Bullfighting, a divisive issue in Spain
As election fever starts to grip the country ahead of the Spanish General Election on 28th April, I thought I’d scratch the surface of one issue that continues to cause political controversy in Spain. It’s not the country’s much-contested budget. It’s not the emergence of any far-right or far-left party. And it’s not Catalan independence.
It is none of these things. Although it has campaigners in polarised for and against camps and does indeed continue to divide the country at a social and political level, it is, in fact, bullfighting.
Bullfighting has long been a divisive issue in Spain and its following has traditionally pertained to a certain political ideology; synonymous as it is with the right wing.
Of course, to be clear, there are a proportion of centralists and individuals with no political sympathies who also follow los toros. However, there is undoubtedly a correlation between conservative values and practices ingrained in Spanish tradition such as bullfighting.
I have to be careful here. While the following descriptions do encompass a large part of the “bullfighting community”, I have exaggerated them for dramatic purposes and they are by no means exhaustive. So, here we go…
If the stereotypical vision of a bullfighter is a lean, olive-skinned southern Spaniard with slicked-back, jet black hair and a confident swagger, the stereotypical profile of a bullfighting enthusiast is quite different.
Picture a (usually male) resident of a small town or village – pueblo, in Spanish – of around 500 inhabitants, at least 50 years old, who has worked in said town or village his whole life (and rarely having left it), is a church-goer, drinks in the only bar in the community, has a paunch and perhaps uses a walking stick, wears a flat cap and smokes a pipe.
As you can probably gather from the (somewhat embellished) picture I’ve painted of a bullfighting aficionado, it’s hardly the personification of a "progressive" society.
And this is why it causes political controversy in Spain. Left-wing factions and other political parties across the nation argue that, besides being an outdated tradition that has been replaced with other more popular spectator sports and has no place in today’s technologically-advanced society, the blood sport is barbaric and showcases an abhorrent level of animal cruelty.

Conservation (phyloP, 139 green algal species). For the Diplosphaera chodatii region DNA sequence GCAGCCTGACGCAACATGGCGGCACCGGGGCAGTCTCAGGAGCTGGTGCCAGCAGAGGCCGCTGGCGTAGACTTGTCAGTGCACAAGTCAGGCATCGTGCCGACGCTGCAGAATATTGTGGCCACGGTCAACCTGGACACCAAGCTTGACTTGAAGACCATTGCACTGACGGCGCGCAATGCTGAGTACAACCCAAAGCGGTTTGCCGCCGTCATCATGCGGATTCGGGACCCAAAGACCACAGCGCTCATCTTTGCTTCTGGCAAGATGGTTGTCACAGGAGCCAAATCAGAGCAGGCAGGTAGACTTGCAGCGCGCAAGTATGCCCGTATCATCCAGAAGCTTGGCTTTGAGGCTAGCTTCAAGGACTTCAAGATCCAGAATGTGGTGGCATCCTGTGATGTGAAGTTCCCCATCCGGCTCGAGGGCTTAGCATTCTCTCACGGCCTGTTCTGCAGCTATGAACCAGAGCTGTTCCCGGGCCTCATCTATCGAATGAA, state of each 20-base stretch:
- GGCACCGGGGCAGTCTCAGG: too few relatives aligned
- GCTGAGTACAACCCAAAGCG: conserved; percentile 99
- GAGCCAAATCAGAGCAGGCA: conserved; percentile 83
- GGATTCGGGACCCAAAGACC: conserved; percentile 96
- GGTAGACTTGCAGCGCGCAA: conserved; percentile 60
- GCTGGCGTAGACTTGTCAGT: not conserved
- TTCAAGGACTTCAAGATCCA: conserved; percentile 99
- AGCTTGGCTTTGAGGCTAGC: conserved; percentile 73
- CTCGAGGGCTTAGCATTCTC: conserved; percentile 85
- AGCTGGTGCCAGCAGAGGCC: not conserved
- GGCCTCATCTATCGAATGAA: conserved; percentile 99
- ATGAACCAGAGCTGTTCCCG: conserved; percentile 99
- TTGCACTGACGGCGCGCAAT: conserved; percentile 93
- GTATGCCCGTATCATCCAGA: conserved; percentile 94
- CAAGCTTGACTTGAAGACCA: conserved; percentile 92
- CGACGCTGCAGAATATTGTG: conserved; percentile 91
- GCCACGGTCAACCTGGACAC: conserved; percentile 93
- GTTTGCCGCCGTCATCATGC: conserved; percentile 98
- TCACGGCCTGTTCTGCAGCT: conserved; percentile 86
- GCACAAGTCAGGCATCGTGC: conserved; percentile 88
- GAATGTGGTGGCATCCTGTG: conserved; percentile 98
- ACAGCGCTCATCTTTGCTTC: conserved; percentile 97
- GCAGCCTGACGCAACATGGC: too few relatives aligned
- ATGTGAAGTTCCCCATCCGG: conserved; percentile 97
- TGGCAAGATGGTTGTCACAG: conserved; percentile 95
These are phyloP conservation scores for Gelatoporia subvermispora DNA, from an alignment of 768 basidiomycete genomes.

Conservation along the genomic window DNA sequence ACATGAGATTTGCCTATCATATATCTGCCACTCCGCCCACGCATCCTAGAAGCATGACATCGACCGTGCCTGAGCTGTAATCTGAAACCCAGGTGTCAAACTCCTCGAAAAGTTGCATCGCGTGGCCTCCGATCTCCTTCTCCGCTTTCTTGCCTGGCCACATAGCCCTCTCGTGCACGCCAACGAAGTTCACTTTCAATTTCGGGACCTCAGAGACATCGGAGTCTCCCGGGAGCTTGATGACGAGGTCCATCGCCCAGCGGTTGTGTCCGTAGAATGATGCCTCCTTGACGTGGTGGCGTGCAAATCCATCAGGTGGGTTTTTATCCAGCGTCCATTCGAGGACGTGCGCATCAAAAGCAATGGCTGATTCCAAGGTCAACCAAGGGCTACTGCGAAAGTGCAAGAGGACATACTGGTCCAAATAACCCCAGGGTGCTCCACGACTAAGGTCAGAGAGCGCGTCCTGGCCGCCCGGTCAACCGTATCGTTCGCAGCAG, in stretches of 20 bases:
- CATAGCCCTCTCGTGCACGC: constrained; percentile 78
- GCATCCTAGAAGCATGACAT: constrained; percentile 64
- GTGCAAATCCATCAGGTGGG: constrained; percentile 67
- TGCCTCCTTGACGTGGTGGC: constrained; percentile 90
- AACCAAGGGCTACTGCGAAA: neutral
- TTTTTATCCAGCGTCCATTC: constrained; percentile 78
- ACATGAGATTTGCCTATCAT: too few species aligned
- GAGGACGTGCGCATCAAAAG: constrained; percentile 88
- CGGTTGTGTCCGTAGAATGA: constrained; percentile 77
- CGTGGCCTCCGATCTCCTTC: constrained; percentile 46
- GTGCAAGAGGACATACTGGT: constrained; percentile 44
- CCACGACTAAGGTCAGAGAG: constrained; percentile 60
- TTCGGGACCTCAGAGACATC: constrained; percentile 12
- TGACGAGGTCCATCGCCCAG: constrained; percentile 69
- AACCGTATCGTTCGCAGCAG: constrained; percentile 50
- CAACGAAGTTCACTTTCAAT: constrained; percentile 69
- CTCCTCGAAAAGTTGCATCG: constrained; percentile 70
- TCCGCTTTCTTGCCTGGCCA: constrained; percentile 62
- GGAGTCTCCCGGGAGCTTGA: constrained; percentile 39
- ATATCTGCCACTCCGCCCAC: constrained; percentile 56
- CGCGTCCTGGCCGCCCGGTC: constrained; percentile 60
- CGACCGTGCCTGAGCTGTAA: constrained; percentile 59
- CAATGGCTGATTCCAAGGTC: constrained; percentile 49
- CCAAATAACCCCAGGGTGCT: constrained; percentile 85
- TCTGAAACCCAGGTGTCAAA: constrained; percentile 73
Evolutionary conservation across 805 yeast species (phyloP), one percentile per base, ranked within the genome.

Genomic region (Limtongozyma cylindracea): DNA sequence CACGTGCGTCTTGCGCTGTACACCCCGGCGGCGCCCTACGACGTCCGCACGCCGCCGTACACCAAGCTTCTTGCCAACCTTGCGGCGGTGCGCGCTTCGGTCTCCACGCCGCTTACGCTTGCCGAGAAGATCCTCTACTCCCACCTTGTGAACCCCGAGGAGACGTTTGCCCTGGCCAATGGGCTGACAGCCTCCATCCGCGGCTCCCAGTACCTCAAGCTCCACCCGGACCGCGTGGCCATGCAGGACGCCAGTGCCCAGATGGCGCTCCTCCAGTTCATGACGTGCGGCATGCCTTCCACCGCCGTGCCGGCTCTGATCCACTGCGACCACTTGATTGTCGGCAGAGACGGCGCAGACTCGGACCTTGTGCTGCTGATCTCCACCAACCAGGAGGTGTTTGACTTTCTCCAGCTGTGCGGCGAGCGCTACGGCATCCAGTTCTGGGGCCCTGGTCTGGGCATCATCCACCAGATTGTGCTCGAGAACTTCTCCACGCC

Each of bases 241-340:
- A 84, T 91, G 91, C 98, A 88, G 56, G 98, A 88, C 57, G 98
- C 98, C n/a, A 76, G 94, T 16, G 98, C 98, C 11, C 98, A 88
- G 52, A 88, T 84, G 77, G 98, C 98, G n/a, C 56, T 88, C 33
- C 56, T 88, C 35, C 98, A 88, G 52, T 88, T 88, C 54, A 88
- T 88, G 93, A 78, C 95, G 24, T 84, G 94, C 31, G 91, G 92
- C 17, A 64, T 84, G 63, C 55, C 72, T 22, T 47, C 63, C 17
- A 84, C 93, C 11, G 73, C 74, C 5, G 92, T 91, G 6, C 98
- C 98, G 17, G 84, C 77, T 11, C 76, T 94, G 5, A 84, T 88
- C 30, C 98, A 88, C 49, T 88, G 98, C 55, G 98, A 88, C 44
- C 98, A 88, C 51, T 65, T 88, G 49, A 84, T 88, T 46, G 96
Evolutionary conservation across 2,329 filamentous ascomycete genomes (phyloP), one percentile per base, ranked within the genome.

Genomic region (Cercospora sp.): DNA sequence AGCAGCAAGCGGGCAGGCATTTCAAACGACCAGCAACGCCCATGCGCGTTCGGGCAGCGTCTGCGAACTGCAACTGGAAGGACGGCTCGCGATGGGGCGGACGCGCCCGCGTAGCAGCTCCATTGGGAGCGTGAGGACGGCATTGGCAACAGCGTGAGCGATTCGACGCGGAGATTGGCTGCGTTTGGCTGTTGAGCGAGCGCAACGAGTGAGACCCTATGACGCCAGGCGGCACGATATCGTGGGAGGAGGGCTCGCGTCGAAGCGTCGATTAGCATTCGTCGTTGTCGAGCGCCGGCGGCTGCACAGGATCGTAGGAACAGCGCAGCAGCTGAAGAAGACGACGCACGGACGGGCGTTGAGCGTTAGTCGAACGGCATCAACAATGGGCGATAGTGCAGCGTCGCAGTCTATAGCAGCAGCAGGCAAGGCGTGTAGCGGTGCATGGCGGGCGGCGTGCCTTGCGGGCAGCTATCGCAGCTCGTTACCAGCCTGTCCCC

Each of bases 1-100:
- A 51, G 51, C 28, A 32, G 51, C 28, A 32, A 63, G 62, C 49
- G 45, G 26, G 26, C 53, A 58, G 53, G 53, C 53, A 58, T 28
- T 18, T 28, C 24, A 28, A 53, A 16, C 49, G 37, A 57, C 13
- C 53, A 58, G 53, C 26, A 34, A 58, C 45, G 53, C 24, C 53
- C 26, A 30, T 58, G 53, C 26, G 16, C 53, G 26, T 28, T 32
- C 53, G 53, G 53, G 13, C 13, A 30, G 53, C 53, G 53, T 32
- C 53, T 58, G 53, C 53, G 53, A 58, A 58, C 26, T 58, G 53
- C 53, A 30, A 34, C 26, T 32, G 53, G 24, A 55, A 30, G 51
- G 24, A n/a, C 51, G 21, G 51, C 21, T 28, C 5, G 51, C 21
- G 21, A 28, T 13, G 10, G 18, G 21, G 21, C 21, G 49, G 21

For the reasons mentioned above, the Catalan Government outlawed bullfighting in Cataluña on 1st January 2012 (although not by a large majority), however it still remains legal in most of the peninsula.
This is one of the things that the anti-animal cruelty political party PACMA (Partido Animalista Contra el Maltrato Animal) has made it its mission to overturn since its formation in 2003.
Ahead of this month’s General Election, PACMA will be staging protests in Spain to seek a definitive ban on hunting, bullfighting and using animals for circus acts, zoos and sea life centres.
Their annual anti-bullfighting rally will take place in Sevilla tomorrow, Saturday 6th April, at the Palacio de San Telmo at 5pm, kicked off with an address by the group’s president, Silvia Barquero.
I remember the one and only time I went to a bullfight. It was just weeks after moving to Madrid from the UK and I saw it as a rite of passage – something I ought to do if I were ever to understand Spanish culture… plus the tickets were only €4.
I think I lasted all of half an hour.
I’m not going to get embroiled in the ethical argument right now, or add fuel to the fire in the face of its political controversy in Spain, but I will say that I knew pretty early on that it wasn’t for me. With the Santiago Bernabeu stadium just around the corner, I would much rather watch Real Madrid than “El Cordobés”!
What I will say, though, is the bullrings in Málaga, Ronda and Mijas Pueblo, for example, emblemise the roots and traditions of southern Spain and add an extremely unique architectural element to these special places.
Whether you agree with bullfighting or not, the essence and charm of these towns would be altogether different if they were bulldozed to the ground (pun intended) and wiped off the map, and – purely selfishly, as a foreigner – the tourist experience would be worse off as a result.